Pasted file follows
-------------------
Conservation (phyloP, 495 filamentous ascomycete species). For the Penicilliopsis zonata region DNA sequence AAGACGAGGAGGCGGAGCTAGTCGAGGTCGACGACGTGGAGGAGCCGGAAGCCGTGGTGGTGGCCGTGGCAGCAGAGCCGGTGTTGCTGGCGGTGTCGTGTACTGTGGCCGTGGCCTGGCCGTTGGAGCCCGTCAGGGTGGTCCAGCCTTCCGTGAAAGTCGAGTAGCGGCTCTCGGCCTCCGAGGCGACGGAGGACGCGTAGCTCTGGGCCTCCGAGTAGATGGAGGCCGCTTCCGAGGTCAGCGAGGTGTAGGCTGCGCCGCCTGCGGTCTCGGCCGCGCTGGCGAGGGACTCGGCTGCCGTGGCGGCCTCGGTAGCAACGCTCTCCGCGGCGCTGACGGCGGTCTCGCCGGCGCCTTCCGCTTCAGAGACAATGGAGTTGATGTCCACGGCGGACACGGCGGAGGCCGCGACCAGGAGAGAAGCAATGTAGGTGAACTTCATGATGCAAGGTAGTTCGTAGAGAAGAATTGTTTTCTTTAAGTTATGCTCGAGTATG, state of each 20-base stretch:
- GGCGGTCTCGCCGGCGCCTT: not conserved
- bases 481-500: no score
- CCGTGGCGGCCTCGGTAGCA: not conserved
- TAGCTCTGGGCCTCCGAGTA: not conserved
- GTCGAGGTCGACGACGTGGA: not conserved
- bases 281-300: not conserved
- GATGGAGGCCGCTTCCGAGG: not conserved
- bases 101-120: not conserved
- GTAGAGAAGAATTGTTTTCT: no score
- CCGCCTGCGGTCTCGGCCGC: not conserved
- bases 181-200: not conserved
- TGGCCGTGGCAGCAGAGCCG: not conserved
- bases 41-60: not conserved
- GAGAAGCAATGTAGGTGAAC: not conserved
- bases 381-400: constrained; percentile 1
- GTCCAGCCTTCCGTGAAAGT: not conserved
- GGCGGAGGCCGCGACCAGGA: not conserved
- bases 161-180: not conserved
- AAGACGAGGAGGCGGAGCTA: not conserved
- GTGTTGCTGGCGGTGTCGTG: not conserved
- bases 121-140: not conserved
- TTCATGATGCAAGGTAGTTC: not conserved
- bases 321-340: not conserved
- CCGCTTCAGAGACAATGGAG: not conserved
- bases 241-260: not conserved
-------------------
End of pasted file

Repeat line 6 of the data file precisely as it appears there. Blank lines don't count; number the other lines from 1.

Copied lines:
- GTCGAGGTCGACGACGTGGA: not conserved